What is Discovery?

Discovery is a process that occurs after a civil lawsuit has been filed but before trial occurs in the case.[1]  During this “pretrial” period, the parties in the lawsuit may obtain information from each other and witnesses who have knowledge of facts relevant to the case. This information can be obtained in various forms – testimony, documents (both written and electronic) and tangible items.

The purpose of discovery is two-fold:

  1. First, discovery helps streamline the actual trial of cases. By discovering all of the relevant evidence in advance of trial, both sides can properly prepare for the efficient presentation of and objection to certain evidence at trial. With effective use of pretrial discovery, the parties may also be able to identify certain undisputed facts which may be summarily stipulated to in lieu of the more time-consuming traditional process of introduction of testimony and/or documents at trial.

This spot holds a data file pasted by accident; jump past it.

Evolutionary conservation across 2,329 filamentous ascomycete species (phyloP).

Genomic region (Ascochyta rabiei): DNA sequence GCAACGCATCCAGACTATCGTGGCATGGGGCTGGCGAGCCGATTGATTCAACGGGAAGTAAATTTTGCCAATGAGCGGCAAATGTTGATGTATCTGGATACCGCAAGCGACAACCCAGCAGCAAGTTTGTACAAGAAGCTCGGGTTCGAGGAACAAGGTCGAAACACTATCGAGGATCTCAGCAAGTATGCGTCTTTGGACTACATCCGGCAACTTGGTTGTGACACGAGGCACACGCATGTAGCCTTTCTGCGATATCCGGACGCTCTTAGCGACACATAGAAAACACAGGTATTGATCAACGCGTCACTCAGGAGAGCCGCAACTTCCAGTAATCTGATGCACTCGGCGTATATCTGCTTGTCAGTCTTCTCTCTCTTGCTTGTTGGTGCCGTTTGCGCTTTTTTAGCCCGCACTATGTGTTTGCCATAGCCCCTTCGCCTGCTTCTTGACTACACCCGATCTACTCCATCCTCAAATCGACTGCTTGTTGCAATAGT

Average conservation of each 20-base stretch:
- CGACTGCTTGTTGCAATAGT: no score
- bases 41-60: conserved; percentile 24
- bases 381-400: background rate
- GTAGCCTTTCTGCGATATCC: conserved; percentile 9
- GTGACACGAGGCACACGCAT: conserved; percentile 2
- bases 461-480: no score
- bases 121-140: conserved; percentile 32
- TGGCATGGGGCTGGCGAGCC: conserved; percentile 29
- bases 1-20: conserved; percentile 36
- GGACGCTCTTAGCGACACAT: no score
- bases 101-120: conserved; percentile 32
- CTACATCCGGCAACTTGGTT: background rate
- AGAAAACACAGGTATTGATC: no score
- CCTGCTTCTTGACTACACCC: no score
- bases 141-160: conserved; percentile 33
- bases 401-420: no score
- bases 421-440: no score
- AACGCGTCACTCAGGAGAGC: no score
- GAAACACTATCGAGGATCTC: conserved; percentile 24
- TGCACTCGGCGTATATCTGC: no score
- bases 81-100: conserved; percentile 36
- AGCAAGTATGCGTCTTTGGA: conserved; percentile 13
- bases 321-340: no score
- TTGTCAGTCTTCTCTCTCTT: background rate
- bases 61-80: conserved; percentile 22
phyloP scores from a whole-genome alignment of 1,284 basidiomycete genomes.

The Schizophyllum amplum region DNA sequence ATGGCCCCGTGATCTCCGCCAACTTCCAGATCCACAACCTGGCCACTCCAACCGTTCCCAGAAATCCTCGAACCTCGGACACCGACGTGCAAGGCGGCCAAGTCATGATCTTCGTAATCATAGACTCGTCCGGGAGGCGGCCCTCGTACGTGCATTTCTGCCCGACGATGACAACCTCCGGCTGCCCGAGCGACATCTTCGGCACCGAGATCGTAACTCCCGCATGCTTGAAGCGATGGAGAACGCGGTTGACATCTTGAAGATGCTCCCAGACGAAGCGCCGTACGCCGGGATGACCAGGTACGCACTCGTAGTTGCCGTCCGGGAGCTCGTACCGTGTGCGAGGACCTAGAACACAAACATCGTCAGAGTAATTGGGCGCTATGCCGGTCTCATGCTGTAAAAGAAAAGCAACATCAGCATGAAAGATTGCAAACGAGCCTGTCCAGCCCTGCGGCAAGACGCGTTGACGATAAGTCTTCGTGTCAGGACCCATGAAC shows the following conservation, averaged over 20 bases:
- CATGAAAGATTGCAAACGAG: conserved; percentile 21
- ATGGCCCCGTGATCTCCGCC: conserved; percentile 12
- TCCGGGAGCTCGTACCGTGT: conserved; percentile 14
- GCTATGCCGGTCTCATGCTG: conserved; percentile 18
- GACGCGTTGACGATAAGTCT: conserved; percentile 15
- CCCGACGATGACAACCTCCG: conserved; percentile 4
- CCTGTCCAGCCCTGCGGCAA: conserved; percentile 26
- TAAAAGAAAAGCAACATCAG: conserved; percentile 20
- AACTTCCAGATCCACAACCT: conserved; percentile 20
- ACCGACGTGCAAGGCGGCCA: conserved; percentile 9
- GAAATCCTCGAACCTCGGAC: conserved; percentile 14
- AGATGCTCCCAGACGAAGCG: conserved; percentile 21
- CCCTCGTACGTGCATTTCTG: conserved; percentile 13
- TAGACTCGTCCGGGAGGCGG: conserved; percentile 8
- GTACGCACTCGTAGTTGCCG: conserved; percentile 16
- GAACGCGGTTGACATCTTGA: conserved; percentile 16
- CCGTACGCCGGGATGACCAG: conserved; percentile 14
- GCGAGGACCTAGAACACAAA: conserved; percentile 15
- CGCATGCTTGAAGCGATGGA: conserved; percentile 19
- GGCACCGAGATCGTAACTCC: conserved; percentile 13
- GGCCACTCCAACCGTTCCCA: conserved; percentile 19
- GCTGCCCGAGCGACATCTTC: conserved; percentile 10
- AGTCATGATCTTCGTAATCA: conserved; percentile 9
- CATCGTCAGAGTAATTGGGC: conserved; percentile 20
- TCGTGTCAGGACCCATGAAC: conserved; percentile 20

2. The second purpose of discovery is to facilitate settlement between the parties so that a trial may not be necessary in the case.  Properly conducted, discovery aids both sides in learning the strength and weaknesses of their own, as well as their opponent’s positions.  Because having this knowledge in advance of trial allows the parties to assess the relative merits of their positions, many parties are able to come to a mutually-agreeable solution to the problem without the necessity of a empaneling a jury to resolve their dispute.

In Texas, several methods may be used to obtain discovery, including: depositions, interrogatories, requests for disclosures, requests for admissions, requests for production, requests for entry upon land, requests for medical examinations and subpoenas. 

Bonnie Sudderth, Judge of the 352nd District Court of Tarrant County, Texas


[1] There is some limited discovery permissible in criminal cases, but discovery in that context will not be addressed here.

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